The “Maker Movement” brings together engineers, hobbyists, artists, and tinkerers to design, build, and repurpose materials that are “playful, creative, yet also technically sophisticated and ambitious,” according to Assistant Professor Lee Martin.
This kind of “tinkering” or making, especially among young people, can lead to careers in engineering. Unfortunately, according to Martin, playful, creative and ambitious project-based learning is often missing in K-12 settings, leaving many youth with no pathway to this critical field of study.
With a CAREER grant from the National Science Foundation, Martin aims to provide a better understanding of how making fosters students’ abilities to learn when facing novel engineering and design problems and how making may transform students’ sense of themselves and their future plans in the field of engineering.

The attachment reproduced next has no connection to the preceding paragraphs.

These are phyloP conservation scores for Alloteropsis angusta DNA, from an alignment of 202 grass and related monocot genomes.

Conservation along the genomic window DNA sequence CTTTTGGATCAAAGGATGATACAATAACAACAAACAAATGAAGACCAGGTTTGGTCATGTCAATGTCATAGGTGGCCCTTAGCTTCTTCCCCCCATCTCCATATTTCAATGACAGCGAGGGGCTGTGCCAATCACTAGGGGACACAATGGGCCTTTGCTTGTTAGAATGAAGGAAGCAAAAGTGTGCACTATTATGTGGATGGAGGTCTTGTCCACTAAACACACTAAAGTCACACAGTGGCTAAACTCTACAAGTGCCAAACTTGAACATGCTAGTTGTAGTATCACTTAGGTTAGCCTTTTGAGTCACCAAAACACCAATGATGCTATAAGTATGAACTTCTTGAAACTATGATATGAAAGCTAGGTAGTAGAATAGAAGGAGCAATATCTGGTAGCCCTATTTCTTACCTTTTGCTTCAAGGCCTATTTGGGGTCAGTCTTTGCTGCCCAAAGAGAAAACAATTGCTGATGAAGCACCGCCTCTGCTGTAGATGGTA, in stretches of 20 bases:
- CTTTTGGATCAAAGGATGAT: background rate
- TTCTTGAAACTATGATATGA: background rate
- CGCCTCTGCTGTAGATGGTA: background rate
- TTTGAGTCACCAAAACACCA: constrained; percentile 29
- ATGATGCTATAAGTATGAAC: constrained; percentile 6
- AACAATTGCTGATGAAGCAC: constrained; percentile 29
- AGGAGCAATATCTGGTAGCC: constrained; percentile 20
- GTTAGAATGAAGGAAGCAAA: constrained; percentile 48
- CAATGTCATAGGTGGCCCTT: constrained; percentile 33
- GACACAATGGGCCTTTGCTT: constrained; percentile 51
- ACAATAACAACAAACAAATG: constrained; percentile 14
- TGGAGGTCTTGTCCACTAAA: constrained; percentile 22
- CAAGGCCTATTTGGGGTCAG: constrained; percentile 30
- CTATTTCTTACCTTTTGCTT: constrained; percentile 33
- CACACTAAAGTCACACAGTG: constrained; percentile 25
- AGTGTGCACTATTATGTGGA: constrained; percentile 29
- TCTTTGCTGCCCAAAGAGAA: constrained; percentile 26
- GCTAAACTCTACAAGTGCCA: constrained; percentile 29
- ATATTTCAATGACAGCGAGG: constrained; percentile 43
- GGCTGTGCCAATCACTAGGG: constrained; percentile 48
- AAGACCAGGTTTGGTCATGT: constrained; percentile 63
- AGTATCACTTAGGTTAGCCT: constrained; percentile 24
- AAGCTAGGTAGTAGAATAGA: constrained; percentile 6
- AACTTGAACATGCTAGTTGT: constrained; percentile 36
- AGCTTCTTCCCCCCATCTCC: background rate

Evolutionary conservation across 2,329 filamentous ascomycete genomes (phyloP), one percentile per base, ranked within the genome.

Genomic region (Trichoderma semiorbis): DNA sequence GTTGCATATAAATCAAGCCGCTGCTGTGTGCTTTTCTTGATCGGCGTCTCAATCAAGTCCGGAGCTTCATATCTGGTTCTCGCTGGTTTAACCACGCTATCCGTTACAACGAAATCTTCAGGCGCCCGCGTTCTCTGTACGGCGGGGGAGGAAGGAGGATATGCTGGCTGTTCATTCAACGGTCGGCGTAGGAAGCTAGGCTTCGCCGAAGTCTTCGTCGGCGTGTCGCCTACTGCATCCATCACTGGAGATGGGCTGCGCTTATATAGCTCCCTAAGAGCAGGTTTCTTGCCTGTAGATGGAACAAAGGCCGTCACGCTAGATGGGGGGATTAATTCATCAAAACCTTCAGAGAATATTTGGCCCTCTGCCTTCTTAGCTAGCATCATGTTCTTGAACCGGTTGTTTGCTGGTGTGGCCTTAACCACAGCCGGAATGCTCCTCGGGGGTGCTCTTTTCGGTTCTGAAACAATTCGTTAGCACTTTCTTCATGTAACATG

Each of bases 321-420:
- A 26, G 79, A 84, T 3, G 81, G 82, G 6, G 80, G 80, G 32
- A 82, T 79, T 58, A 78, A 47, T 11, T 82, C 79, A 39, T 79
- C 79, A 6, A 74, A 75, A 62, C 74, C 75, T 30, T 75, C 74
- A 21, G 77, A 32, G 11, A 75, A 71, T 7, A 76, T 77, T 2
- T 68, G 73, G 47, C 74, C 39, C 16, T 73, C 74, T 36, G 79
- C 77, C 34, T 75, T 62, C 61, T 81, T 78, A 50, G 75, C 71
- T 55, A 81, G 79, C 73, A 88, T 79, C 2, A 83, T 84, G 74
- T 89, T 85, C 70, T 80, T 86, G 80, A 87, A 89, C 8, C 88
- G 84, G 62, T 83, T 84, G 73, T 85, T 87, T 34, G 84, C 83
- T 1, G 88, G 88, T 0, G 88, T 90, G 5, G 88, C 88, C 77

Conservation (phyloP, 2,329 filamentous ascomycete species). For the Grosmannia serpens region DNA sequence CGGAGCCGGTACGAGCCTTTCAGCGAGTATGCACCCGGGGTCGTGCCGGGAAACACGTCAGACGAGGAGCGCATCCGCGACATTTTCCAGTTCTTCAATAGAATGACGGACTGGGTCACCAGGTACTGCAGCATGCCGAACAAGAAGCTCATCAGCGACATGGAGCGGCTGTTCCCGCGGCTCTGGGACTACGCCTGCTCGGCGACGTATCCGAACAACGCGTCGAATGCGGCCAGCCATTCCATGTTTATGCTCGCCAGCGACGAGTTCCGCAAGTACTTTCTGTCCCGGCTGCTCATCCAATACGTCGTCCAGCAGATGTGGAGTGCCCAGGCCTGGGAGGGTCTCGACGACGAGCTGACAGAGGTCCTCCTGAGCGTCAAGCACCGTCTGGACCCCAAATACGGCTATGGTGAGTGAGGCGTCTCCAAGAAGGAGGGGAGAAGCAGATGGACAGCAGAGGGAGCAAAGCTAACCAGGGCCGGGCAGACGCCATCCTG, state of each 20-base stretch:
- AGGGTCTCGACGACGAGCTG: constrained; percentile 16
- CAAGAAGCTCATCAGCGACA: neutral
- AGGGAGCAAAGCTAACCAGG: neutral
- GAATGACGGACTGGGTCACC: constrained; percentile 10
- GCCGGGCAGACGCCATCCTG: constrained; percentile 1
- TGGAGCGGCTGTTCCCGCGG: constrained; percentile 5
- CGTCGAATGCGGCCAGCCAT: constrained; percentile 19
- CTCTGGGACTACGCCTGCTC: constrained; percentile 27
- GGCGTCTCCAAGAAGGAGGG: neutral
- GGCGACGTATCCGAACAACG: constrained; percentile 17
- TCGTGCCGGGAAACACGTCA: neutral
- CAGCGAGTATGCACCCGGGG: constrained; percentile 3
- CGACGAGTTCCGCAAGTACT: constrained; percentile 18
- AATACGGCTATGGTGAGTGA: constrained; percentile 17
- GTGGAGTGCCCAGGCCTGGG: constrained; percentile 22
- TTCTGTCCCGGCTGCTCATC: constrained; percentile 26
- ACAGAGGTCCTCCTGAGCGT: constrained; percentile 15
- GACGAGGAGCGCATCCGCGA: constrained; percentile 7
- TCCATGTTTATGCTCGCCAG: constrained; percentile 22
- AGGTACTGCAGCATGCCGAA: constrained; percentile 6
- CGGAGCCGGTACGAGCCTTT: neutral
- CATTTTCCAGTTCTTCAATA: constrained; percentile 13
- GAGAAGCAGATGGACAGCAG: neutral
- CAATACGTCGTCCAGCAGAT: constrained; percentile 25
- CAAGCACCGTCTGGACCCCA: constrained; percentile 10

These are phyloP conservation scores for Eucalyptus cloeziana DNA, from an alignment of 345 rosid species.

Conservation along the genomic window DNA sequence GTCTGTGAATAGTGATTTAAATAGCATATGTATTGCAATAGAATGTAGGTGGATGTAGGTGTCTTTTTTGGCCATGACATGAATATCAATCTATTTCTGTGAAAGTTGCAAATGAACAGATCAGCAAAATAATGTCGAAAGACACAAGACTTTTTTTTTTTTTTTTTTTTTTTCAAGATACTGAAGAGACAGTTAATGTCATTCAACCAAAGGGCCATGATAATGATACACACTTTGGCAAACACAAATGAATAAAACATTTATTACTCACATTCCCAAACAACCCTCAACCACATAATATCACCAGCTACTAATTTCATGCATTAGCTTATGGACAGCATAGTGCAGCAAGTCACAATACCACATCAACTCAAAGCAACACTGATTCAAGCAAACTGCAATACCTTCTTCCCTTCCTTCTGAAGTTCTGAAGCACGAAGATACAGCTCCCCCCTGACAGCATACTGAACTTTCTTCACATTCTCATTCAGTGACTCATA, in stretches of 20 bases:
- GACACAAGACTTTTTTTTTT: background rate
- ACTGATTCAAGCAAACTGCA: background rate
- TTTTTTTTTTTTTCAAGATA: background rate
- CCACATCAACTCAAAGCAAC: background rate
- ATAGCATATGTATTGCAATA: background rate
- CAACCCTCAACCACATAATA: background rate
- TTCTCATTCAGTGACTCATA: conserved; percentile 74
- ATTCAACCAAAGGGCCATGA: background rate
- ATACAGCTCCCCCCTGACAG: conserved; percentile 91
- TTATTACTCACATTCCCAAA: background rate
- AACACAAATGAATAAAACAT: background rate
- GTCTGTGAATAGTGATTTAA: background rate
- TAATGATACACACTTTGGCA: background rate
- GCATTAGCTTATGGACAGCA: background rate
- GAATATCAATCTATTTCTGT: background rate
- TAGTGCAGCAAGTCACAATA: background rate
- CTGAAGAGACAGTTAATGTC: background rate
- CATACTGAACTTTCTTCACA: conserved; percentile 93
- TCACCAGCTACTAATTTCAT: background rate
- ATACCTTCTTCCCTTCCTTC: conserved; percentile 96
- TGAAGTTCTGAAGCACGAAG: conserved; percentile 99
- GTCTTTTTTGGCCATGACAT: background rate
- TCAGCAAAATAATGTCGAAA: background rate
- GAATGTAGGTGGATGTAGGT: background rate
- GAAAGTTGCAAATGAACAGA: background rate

“Making is a potentially powerful learning activity, and has the potential to engage more youth, particularly more diverse youth, in pathways to engineering and design,” said Martin, who has studied youth engagement in a maker community outside of a formal school setting. “But bringing it into a school setting could lead to only a superficial approach—for example, having students use 3-D printers.”
The prestigious $430,000 CAREER grant, which will fund Martin’s research over five years to compare making in formal and out-of-school settings, provides a mobile maker studio (akin to a bookmobile) to expand access to making for traditionally underrepresented and under-served students, and will develop tools and curriculum to guide students’ engagement in engineering and design practices and habits of mind.